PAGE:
For all their Schubertian background, however, the two sets of vocal waltzes reflect a more contemporary source of influence as well. From time to time Brahms drew inspiration from the Waltz King himself, Johann Strauss Jr. Thus, “Am Donaustrande, da steht ein Haus,” Op. 52, No. 9, seems indebted to the beloved “Blue Danube” Waltz, not only for its essential imagery, but perhaps for certain musical details as well.

Although Brahms conceived of the Liebeslieder as pieces of genuine Hausmusik–he described them as such when sending the manuscript of the first book to his publisher Simrock in the summer of 1869–he nevertheless teased the latter with the possibility of adapting some of the numbers for “small choir and orchestra” and so (in the manner of Strauss) making some “pretty concert numbers.” It was not until January 1870, however, owing to friendly pressure from Ernst Rudorff of the Berlin Hochschule, that Brahms actually set about orchestrating some of the pieces, joining eight dances from Op. 52 with a ninth that would later appear in Op. 65. Rudorff performed the suite with great success in Berlin on March 19, 1870, employing a quartet of solo singers (as Brahms had now requested) rather than a small choir (as the composer had originally conceived). Reporting to Brahms on this triumph, Rudorff encouraged his friend to take up his pen once more and to publish the entire Op. 52 cycle in a purely orchestral dress. For his part, Brahms not only had no inclination to do so, but after trying out the suite himself in Budapest with both soloists and choir, lost interest in the orchestral version altogether, which remained unpublished until 1938.

In view of the large number of dances contained within the original Op. 52 set, it is not surprising that Brahms struggled over matters of order and arrangement. Surviving manuscripts and other documents show that in some cases the question of the sequence of the eighteen dances and even their keys remained unsettled until it was time to go to press, and that at once time or another Brahms considered releasing the collections in either two or three separate books before finally settling on an undivided plan. Still, most adjoining dances are in closely related keys, and some waltzes share significant harmonic and motivic material. Brahms’s arrangements thus yield continuity between adjacent dances, coherence within larger units, and closure for each complete cycle. These features are apparent, too, in the shorter orchestral suite. On the basis of both mood and character and tonal relationships, the nine dances cohere into three groups: 1) Op. 52, Nos. 1, 2, 4, 5; 2) Op. 65, No. 9 and Op. 52, No. 11; and 3) Op. 52,Nos. 8, 9, and 6. (At some later point, the suite was reordered slightly, with the removal of Op. 52, No. 9 to a position between Op. 52, Nos. 4 and 5.) Rudorff clearly sensed this latent tripartite form, and in his Berlin performance, as he explained to Brahms, he made pauses only after the fourth and sixth numbers.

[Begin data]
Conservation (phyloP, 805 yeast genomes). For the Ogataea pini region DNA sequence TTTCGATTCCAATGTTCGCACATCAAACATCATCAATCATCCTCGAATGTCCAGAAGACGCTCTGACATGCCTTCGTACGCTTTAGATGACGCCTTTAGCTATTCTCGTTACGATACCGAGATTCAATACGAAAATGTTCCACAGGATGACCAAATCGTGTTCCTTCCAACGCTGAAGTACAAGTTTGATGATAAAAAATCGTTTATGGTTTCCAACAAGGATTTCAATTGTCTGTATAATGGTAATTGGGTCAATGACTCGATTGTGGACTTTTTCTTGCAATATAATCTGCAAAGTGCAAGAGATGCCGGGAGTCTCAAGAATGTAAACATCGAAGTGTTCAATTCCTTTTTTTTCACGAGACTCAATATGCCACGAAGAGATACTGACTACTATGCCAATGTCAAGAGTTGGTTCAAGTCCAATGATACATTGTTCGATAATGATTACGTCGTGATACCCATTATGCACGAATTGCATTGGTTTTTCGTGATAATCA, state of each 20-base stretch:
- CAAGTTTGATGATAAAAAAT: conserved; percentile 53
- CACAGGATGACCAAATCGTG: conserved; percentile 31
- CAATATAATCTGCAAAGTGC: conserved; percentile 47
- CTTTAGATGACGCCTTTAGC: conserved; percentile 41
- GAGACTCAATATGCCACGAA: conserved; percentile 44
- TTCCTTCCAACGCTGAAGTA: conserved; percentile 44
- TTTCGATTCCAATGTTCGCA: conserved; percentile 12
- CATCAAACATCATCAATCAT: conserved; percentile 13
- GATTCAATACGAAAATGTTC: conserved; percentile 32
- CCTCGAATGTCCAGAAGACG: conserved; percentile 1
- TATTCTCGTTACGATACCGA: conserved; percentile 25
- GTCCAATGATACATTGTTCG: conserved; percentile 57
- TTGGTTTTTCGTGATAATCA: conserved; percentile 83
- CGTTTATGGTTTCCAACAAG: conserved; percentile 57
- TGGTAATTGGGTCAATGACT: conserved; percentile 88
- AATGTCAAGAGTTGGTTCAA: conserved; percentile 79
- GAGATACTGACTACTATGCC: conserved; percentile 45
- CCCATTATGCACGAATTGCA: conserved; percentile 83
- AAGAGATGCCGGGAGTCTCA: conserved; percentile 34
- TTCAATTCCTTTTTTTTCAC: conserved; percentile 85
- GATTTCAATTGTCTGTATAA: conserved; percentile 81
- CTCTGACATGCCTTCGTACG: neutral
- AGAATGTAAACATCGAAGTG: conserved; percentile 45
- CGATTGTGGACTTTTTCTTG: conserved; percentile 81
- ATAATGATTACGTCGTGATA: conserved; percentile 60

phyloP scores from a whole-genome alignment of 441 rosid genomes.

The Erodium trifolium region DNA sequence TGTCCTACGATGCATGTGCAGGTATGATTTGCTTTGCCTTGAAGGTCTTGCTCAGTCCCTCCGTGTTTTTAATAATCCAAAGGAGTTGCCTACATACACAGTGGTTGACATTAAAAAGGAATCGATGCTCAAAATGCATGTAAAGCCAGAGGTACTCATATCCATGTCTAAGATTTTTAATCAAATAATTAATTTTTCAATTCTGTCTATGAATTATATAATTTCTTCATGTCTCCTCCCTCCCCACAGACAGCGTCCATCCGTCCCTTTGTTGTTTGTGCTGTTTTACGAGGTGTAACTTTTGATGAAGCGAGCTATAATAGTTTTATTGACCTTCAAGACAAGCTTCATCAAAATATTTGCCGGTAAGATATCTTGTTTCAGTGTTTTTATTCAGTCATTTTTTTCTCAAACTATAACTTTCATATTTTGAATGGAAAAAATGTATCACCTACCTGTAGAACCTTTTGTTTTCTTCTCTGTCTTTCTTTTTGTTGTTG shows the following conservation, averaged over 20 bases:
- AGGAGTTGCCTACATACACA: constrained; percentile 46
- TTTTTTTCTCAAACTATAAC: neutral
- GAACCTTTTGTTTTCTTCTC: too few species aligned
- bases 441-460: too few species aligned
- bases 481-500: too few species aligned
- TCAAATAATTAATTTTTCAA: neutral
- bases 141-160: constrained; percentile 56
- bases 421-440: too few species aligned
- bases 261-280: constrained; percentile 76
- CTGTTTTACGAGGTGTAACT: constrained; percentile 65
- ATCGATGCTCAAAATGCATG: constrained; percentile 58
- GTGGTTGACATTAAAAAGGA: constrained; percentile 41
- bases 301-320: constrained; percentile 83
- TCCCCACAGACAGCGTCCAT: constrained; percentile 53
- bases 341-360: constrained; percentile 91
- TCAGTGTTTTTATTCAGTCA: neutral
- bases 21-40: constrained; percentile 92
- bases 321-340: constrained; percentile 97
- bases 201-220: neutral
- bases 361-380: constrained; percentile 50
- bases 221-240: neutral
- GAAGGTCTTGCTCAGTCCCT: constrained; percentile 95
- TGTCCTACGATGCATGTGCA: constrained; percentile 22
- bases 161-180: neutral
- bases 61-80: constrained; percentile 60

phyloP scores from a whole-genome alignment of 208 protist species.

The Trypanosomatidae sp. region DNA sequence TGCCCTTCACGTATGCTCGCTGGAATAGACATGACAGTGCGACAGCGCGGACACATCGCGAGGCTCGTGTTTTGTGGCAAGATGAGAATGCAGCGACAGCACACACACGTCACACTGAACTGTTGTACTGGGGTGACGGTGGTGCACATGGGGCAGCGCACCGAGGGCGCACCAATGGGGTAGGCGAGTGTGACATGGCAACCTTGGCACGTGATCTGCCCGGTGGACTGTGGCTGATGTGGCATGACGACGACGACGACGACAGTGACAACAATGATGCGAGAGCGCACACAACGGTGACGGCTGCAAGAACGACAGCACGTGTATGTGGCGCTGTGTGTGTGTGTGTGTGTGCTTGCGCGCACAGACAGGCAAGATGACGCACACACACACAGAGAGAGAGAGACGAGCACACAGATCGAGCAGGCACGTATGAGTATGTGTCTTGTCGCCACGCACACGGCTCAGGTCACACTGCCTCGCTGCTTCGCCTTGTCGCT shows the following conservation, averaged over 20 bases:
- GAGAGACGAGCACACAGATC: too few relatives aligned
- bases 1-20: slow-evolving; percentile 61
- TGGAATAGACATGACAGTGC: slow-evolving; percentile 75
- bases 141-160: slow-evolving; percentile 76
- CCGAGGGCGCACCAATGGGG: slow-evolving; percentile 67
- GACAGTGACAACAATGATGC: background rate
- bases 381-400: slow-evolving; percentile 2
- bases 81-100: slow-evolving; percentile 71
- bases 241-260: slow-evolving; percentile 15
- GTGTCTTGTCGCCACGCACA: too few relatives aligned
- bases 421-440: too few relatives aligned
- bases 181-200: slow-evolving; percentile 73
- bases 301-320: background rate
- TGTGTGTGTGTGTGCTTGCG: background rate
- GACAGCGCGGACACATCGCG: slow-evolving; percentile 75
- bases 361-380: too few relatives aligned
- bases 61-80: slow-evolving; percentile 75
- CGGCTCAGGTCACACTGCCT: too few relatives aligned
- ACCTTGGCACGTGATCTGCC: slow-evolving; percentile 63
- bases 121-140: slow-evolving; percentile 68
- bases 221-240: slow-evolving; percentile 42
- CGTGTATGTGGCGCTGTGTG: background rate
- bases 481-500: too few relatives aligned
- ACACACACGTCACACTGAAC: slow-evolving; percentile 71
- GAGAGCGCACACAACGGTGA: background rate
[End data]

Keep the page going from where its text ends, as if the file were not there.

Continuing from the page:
The texts of the Liebeslieder are East European folk poems in translations by Georg Friedrich Daumer. As we might expect, Brahms’s settings are hardly the “trifles” described by their self-effacing composer in a note to Simrock. True, the first piece (“Rede, Mädchen”) begins simply, with “oom-pah-pah” vamping. But the music rapidly becomes more sophisticated, as Brahms eschews literal repetition–a hallmark of popular Music–in favor of continual variation. Most striking, perhaps, is the return of the original tune in free inversion twice later in the piece, with corresponding changes in the counterpoint of the accompaniment. The first waltz thus contains within itself a striking contrast between popular and art music, and throughout the rest of the work these opposing forces are played out with a sure hand.